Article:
Immunotherapy is a major pillar of cancer therapy. Immune checkpoint inhibitors activate the cancer-killing T cells that had been suppressed by the cancer cells, leading to tumour shrinkage and improved survival rates. However, most of the liver cancers (hepatocellular carcinoma or HCC) are “cold” or T cell-excluded. A study conducted by Prof Alfred Sze-lok Cheng, Professor of the School of Biomedical Sciences (SBS), and Prof. Ka-fai To, Professor and Chairman of the Department of Anatomical and Cellular Pathology, CUHK uncovered that a cancer-promoting gene called HDAC8 is responsible for maintaining tumours that are immune cell-excluded. Inhibiting HDAC8 can lead to epigenetic reprogramming of the tumour cell and so increase the infiltration of T cells in the tumour (or turn the tumour “hot”).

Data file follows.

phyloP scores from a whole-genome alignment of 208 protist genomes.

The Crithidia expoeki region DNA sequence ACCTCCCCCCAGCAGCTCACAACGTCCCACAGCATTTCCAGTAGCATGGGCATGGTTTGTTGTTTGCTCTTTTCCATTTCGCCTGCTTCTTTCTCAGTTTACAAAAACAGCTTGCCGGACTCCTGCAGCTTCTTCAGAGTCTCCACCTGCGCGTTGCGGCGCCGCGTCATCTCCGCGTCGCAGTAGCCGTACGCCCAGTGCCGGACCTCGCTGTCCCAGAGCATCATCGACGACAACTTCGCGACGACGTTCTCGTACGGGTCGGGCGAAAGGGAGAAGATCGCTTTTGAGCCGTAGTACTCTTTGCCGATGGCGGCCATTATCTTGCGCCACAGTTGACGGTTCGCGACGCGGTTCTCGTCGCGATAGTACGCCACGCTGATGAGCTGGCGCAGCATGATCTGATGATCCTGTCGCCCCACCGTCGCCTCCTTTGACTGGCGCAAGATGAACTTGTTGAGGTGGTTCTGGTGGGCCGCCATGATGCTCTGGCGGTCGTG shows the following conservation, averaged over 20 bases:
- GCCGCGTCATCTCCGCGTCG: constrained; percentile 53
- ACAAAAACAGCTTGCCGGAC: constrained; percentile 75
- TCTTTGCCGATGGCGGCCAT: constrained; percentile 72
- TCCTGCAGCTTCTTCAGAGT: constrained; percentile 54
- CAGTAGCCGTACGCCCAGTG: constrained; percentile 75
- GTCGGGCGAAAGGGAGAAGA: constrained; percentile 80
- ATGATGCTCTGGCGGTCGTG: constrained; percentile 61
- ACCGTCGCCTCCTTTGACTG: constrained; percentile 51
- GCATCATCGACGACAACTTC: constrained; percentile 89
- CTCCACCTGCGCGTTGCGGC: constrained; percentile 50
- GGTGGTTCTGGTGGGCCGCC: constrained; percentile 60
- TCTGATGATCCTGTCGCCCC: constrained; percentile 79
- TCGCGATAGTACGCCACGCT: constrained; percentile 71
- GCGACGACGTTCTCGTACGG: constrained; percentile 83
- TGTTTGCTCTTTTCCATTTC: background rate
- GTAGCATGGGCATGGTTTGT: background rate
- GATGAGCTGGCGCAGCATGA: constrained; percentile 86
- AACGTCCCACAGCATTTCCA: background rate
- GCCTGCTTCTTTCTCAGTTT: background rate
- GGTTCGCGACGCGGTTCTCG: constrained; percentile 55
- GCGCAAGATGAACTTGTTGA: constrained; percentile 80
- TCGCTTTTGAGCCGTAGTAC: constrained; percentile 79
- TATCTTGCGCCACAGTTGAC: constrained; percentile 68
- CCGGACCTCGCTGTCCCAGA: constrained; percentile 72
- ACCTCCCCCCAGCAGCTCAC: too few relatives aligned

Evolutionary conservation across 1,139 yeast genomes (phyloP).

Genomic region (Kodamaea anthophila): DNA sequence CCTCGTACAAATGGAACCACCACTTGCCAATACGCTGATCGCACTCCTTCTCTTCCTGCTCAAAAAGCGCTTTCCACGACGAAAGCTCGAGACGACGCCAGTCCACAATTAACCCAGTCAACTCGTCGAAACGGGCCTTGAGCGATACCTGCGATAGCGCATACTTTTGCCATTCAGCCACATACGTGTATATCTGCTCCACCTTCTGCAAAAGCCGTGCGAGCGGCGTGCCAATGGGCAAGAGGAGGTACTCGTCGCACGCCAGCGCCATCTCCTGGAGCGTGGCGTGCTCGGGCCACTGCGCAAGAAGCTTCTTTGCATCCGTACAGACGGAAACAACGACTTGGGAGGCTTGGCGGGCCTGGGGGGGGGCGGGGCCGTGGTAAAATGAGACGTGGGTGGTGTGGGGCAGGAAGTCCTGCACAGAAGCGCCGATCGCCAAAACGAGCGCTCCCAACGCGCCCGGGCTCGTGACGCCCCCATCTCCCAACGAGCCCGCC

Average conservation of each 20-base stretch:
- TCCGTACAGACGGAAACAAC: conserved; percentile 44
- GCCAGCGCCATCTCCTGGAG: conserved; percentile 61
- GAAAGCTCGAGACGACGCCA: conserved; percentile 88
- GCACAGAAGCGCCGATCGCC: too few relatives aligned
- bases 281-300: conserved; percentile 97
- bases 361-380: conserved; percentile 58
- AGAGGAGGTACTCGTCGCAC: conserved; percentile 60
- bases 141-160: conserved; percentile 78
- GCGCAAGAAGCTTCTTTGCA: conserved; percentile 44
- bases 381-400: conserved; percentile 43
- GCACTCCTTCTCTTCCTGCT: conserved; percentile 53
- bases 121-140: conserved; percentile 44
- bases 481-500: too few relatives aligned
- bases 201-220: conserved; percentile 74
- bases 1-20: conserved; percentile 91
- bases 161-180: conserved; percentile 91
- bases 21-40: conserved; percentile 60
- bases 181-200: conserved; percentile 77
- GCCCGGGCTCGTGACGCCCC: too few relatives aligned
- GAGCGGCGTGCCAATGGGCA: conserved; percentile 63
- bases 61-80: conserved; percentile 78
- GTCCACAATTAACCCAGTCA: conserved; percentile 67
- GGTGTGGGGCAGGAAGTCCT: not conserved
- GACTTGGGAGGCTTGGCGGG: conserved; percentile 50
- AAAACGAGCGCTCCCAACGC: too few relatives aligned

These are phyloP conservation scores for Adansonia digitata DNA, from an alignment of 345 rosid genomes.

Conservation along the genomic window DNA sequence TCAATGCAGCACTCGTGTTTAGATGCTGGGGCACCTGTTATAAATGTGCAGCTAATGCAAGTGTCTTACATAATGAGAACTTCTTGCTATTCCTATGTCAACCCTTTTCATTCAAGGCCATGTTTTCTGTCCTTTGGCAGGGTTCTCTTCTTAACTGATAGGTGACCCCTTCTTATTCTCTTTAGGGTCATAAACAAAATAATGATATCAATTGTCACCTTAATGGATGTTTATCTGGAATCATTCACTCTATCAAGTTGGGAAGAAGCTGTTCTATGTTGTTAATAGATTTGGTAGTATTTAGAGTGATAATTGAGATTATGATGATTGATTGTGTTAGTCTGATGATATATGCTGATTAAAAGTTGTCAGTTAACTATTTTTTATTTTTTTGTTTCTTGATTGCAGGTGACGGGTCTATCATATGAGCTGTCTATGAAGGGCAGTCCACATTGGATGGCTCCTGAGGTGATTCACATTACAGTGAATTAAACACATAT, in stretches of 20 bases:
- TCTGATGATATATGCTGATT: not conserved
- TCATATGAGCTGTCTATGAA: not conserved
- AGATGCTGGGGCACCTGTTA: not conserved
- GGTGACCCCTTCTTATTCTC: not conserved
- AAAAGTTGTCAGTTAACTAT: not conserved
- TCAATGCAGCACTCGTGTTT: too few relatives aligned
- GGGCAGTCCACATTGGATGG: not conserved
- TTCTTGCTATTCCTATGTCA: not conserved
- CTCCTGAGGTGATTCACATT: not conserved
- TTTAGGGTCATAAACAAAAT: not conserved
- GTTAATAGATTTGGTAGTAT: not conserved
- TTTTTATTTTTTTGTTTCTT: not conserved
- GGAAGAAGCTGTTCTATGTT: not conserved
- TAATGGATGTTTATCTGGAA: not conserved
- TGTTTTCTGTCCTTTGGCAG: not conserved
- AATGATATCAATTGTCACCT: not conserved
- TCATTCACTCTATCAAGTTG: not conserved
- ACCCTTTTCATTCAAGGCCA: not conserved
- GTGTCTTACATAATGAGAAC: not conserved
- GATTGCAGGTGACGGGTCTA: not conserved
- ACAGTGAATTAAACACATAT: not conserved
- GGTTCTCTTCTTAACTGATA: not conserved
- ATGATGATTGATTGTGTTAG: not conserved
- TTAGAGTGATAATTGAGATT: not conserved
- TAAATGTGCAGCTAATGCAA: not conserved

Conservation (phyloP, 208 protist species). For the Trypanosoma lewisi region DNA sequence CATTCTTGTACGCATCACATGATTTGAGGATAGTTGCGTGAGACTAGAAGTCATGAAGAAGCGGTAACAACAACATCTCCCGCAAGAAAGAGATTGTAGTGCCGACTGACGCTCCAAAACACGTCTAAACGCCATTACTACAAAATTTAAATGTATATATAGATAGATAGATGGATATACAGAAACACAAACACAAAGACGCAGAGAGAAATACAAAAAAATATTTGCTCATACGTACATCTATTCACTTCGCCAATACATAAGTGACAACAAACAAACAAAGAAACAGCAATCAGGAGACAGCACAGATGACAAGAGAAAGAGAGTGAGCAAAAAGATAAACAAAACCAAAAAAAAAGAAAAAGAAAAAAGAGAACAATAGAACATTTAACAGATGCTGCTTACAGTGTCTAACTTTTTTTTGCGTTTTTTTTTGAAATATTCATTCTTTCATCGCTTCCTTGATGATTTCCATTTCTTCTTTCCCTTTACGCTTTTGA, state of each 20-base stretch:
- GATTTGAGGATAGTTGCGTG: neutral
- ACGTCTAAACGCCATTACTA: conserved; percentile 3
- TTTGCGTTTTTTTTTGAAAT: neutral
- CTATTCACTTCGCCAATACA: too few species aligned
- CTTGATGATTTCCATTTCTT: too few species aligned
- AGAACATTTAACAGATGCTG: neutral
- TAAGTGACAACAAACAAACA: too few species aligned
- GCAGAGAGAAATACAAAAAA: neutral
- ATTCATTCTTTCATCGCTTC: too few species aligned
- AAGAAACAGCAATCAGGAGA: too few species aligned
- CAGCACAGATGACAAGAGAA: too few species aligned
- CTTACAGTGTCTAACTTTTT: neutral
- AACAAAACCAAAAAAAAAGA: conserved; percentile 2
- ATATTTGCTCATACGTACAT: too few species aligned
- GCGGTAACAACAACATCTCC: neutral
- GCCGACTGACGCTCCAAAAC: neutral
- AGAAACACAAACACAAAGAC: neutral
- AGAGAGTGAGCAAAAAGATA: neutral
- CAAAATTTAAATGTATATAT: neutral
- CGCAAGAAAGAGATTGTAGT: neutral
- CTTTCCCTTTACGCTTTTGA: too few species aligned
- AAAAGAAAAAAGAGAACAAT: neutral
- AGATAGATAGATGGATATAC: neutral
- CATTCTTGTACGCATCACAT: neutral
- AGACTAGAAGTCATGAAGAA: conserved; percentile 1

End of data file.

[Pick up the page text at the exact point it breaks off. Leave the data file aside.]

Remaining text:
Further study of the team showed that a new combined immunotherapy using HDAC8 and immune checkpoint inhibitor could protect the mice model, remaining tumour-free in HCC for at least 15 months with no evidence of side effects. The findings have been published in Science Translational Medicine, which can be viewed HERE.
The co-first authors of the paper include Dr. Weiqin Yang, Research Associate of SBS, Dr. Yu Feng, PhD graduate of SBS and Prof. Jingying Zhou, Research Assistant Professor of SBS. The related coverage by the Communications and Public Relations Office, CUHK can be viewed HERE.
Prof. Alfred Cheng (left) and Prof. Ka-fai To (right)
The co-first authors of the paper include Dr. Weiqin Yang (1st from left), Dr. Yu Feng (2nd from right) and Prof. Jingying Zhou (1st from right) of SBS